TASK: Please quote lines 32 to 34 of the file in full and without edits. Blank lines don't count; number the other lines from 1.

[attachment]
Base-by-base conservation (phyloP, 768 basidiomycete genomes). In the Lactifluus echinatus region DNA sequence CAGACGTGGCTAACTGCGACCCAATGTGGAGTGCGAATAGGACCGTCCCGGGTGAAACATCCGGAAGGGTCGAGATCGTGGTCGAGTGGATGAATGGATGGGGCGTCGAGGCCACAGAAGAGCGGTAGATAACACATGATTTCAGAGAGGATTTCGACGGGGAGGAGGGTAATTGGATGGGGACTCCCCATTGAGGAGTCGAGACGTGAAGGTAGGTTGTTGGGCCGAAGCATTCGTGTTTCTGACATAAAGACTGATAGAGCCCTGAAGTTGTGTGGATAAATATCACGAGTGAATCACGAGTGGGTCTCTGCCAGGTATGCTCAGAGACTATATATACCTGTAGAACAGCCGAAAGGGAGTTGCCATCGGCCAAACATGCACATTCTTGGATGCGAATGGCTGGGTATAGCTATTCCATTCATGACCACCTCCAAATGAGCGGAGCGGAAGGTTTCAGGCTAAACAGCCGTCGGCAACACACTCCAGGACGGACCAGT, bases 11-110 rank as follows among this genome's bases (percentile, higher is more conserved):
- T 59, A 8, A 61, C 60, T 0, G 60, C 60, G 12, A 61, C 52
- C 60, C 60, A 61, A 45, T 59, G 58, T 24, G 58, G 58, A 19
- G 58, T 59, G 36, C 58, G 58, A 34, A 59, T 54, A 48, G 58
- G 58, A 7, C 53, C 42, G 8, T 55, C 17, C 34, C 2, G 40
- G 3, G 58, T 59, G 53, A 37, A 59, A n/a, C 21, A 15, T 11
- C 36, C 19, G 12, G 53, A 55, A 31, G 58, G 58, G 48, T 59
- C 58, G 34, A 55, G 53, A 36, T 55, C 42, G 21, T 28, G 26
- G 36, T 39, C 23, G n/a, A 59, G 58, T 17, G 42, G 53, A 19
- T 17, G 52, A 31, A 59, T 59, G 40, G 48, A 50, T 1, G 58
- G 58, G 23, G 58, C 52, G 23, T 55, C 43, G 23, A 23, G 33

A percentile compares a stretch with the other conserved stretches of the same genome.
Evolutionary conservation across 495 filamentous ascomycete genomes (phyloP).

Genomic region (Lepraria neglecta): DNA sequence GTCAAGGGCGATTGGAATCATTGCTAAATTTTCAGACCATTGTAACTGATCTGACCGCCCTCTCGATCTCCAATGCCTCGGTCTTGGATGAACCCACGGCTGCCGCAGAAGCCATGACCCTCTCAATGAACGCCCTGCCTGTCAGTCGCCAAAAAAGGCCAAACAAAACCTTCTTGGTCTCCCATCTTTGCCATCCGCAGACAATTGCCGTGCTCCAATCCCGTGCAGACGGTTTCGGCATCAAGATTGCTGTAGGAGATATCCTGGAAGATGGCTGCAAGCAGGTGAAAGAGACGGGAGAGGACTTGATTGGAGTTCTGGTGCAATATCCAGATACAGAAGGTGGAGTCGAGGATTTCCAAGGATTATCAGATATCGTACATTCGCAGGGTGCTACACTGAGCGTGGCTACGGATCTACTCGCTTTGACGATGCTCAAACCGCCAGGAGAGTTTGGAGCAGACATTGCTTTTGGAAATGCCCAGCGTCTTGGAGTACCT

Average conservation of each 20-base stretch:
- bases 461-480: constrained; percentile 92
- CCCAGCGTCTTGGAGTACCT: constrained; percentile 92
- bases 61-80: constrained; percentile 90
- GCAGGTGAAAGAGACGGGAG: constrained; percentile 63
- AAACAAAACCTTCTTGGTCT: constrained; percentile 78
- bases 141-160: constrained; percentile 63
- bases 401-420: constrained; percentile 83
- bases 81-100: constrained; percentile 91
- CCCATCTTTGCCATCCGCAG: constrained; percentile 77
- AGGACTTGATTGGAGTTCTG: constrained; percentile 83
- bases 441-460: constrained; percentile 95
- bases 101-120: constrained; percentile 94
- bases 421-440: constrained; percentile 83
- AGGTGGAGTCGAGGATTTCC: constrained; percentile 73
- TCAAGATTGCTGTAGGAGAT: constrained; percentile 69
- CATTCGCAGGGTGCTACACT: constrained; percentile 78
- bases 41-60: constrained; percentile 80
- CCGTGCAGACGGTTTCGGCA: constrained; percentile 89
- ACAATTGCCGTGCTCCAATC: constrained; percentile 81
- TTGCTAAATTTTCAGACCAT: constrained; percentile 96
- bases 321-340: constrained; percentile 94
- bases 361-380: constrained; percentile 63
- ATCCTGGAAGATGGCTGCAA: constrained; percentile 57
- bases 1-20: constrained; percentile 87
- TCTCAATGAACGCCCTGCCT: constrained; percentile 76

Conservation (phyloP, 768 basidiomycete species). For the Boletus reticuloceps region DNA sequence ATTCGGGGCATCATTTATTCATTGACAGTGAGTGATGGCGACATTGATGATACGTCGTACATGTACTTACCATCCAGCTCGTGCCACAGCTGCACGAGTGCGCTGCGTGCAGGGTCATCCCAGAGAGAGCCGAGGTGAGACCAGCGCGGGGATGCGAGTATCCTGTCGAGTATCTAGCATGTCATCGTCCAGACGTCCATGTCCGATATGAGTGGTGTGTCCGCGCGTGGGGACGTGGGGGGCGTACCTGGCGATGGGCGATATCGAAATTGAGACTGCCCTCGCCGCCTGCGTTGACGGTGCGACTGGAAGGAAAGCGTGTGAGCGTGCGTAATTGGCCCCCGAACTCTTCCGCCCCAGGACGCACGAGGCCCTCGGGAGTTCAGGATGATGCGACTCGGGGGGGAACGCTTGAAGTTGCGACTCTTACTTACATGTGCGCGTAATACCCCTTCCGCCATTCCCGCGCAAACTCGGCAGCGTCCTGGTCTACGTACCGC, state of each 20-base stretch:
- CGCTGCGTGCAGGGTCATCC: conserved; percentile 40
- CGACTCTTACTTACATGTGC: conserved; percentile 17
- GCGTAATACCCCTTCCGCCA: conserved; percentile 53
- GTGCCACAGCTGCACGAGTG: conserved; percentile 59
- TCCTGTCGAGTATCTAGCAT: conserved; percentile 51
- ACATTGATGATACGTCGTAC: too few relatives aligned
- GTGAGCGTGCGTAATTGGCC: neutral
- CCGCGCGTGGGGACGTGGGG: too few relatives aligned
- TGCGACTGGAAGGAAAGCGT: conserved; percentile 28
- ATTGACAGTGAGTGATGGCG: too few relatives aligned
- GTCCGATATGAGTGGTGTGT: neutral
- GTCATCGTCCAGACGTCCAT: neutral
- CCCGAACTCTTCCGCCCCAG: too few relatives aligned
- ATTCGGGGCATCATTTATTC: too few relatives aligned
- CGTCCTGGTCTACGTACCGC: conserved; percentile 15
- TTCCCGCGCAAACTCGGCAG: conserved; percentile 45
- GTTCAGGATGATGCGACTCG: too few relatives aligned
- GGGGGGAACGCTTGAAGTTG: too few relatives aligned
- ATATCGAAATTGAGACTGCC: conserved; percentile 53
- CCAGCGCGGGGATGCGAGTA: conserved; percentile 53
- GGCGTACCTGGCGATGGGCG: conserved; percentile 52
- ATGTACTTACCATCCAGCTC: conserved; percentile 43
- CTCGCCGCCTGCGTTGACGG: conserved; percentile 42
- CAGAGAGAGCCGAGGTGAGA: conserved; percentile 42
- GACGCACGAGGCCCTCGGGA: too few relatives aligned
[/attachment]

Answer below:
- bases 41-60: constrained; percentile 80
- CCGTGCAGACGGTTTCGGCA: constrained; percentile 89
- ACAATTGCCGTGCTCCAATC: constrained; percentile 81